Women in medicine: the changing pattern over the past 50 yearsBMJ 2004; 329 doi: http://dx.doi.org/10.1136/bmj.329.7478.1324 (Published 02 December 2004) Cite this as: BMJ 2004;329:1324
- Vivian Edwards, retired medical officer
- Fort Rise, Newhaven Harbour, East Sussex
The attitude to women in medicine has radically changed over the years. I qualified in the mid 1950s, having previously gained state registration in nursing.
While a schoolgirl, I had seen so many sixth form girls being rejected for medical training, so I decided to take up nursing. After qualification, still dreaming about medicine, I sought an interview with matron to say that I had decided to apply for a place at medical school. Anger was expressed. She gave no support. Luckily I was offered an interview at a London teaching hospital. The candidates were mainly men.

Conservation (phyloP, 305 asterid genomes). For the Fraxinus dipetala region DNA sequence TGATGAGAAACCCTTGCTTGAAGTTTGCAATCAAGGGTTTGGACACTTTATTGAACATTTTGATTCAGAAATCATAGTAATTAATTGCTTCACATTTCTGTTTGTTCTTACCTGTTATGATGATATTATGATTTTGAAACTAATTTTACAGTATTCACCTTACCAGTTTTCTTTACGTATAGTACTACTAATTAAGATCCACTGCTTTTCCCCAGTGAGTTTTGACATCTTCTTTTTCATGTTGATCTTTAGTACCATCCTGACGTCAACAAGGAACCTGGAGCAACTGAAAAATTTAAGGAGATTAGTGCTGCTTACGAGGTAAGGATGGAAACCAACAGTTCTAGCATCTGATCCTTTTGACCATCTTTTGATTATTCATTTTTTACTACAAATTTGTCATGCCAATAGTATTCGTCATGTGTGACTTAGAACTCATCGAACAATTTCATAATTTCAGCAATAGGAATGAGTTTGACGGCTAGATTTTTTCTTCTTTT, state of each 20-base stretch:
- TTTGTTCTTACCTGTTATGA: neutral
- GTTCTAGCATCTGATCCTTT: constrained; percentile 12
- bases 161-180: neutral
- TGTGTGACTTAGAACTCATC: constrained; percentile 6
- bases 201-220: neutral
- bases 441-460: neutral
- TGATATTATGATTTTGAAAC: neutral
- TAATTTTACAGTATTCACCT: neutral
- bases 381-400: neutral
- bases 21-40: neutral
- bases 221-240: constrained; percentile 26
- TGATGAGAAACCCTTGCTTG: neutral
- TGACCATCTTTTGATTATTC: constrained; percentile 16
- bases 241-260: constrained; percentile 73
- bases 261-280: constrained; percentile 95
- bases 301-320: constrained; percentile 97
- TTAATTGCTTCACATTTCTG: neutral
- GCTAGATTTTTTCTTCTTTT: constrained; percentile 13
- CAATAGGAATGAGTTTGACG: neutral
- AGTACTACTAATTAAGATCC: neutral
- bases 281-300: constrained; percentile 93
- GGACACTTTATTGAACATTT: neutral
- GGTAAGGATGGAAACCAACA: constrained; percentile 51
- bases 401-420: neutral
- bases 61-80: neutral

During my interview, the basic contents of matron's reference were revealed. They were damning. Eventually the dean asked where I would live during training. I replied that, for financial reasons, I would remain in my parent's suburb home; I was told that rail travel would limit the time I could spend on studying. I was questioned about my marital status, whether I was still unattached. I was …
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